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Osborne’s smokescreen consultation on pension tax relief

Sam Brodbeck

When is a consultation not a consultation?

When the Treasury published its paper on tax relief reform, the answer from the pensions industry seemed to be ‘when George Osborne launches one’.

Providers across the land groaned as one when the Chancellor announced in the summer Budget he was “open to further radical change – pensions could be taxed like Isas”.

The accompanying consultation revealed a full range of options, from the nuclear choice, flipping from exempt-exempt-taxed, to taxed-exempt-exempt, to a two-for-one flat rate of relief, to no change at all.

The problem for Osborne is no-one trusts him since he sprung the 2014 Budget changes and tore apart the annuity market overnight.

Commentators feared he’d done it again, already made up his mind and that the consultation was a smokescreen of phantom engagement with the industry.

As the submission deadline approaches providers have begun to drip-feed their responses.

The radical ‘pensions as Isas’ option, most vocally trumpeted by the Centre for Policy Studies’ Michael Johnson, has few advocates.

Instead consensus has gathered around former pensions minister Steve Webb’s favoured flat rate of relief set at around 30 per cent. The logic being this will more fairly distribute relief and consumers will understand the buy two, get one free model.

Compared to flipping to TEE, the flat rate model seems a moderate compromise – but was this Osborne’s plan all along?

AJ Bell’s head of platform technical Mike Morrison theorises including Johnson’s extreme solution has made selling the concept of a flat rate a lot easier.

However, pensions experts say introducing a single rate of relief, though less radical, could still cause mayhem.

James Hay head of technical support Neil MacGillivray says any changes would have to apply to defined benefit scheme members too.

“Everyone is ignoring the impact of the flat rate on final salary pensions”, he says.

He says people in unfunded schemes “could see themselves with really large tax liabilities” in a flat rate world.

The Treasury may be moving fast – the consultation closes on 30 September – but it will still be months before the Government makes its direction of travel clear.

All the while, warns Dentons director of technical services Martin Tilley, product development grinds to a halt.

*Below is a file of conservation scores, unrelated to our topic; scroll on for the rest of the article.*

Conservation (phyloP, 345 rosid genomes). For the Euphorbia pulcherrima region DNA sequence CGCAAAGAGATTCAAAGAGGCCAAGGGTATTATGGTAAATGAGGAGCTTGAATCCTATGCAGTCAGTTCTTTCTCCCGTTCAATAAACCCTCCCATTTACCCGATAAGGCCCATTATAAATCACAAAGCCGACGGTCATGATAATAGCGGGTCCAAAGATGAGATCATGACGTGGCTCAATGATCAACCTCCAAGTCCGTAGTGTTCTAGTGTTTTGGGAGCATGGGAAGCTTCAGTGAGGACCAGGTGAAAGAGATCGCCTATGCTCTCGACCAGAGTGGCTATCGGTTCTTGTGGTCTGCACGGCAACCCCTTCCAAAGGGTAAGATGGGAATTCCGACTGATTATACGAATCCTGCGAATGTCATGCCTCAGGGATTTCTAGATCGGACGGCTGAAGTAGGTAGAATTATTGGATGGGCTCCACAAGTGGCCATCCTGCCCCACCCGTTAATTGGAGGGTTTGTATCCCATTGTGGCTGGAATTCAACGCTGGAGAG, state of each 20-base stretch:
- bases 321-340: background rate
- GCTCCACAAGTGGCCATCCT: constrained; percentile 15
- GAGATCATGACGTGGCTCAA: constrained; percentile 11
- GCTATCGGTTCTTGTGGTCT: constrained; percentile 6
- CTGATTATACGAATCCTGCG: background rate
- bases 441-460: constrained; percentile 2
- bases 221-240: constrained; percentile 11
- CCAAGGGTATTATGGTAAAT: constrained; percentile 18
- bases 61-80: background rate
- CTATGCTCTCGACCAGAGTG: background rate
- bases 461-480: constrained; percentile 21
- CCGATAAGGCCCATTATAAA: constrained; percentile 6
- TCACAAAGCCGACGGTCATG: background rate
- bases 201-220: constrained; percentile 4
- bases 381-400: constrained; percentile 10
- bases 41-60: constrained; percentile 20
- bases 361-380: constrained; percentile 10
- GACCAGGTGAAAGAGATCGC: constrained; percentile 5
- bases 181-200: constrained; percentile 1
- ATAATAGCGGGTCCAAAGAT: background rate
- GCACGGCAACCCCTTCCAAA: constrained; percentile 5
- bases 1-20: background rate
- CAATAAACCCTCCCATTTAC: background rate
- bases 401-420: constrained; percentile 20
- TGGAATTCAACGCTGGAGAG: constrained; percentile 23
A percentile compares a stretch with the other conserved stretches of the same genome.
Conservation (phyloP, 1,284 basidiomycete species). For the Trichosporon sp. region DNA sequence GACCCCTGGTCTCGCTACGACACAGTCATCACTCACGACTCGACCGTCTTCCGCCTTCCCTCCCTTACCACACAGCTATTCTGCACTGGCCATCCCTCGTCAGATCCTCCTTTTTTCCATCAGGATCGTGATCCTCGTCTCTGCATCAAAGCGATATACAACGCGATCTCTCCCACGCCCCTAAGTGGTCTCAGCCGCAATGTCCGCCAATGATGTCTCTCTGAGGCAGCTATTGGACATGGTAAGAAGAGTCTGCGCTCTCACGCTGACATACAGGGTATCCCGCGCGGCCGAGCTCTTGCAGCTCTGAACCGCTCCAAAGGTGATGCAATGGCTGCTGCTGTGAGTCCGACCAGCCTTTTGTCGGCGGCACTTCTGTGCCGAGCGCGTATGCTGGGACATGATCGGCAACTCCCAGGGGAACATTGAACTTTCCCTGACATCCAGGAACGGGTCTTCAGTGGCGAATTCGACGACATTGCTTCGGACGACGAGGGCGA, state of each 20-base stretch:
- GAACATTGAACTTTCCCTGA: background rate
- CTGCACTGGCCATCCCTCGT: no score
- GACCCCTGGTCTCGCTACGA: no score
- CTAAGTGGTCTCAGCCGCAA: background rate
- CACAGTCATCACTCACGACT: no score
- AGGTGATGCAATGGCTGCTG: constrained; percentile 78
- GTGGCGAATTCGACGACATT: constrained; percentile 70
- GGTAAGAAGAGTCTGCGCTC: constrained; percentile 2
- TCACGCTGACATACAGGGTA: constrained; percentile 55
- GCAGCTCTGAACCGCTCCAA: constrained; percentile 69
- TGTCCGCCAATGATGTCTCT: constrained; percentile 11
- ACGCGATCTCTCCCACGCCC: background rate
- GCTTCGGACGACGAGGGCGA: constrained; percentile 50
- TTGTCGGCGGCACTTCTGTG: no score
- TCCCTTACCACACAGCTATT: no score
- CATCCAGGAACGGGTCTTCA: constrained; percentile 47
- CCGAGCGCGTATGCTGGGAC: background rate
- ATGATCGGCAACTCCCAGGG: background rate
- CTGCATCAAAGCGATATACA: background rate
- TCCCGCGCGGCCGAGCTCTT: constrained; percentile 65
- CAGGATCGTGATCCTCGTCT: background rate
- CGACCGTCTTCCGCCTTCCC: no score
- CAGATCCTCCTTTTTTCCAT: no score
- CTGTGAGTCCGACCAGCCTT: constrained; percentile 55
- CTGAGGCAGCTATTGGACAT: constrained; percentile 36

He says providers are holding back from working on innovative new products until a decision is made. Acquisitions are even on hold, he says, as it is impossible to predict cash flows while the tax system’s future is unknown.

All of which means consumers and advisers will have a while to wait yet for the stream of post-freedom pension products to really start flowing.

Sam Brodbeck is pensions reporter for Money Marketing

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Comments

There are 3 comments at the moment, we would love to hear your opinion too.

  1. I guess you could have one rule for defined benefit and one rule for defined contribution. That would seem to solve the problem, and probably in the government’s favour as most of the defined benefit schemes are large companies or government schemes where the majority of members will be 20% tax payers. Therefore the government get to pay 20% tax relief rather than 30% on these and only 30% on the large SIPPs for company directors.

  2. Maybe this solution would partially address the problem of the more generous treatment of Defined Benefit schemes when testing against the LTA, Defined Contribution members have to put more in to end up with a similar pension, so maybe they should get more tax relief.

  3. It is a pity that the government keeps bringing in ever more uncertainty. The cost to providers (and therefore the “passed on cost” to consumers) of adapting already creaking computer systems to enable a new form of tax relief will be vast, and for how long will this change (whatever it might be) last? The principle of rewarding people for saving long term is what distinguishes pensions from other forms of savings. I appreciate there is a massive black hole in UK plc’s finances and that changing tax relief will save £billions for the government (this is the REAL reason for the change and the consultation IS a smokescreen), but actually it would be far better to leave pension tax relief unchanged and tax people on their income at the other end. And to tax people properly on the income that is not used to fund pensions NOW. The lifetime allowance, whilst only affecting a small number of people, is unfair. Changing the goalposts and the rules of the game after the game has begun is just not right. Public Sector final salary schemes are no longer affordable for the taxpayer and the government needs to negotiate fairly a way of stopping further accrual to such schemes. And yes, doing it fairly would involve wage increases for public sector employees, or maybe just making really good employer contributions into DC schemes or both. But the trouble is the government don’t play fair and just try to impose change without giving anything back. Shame we don’t have a government with backbone.

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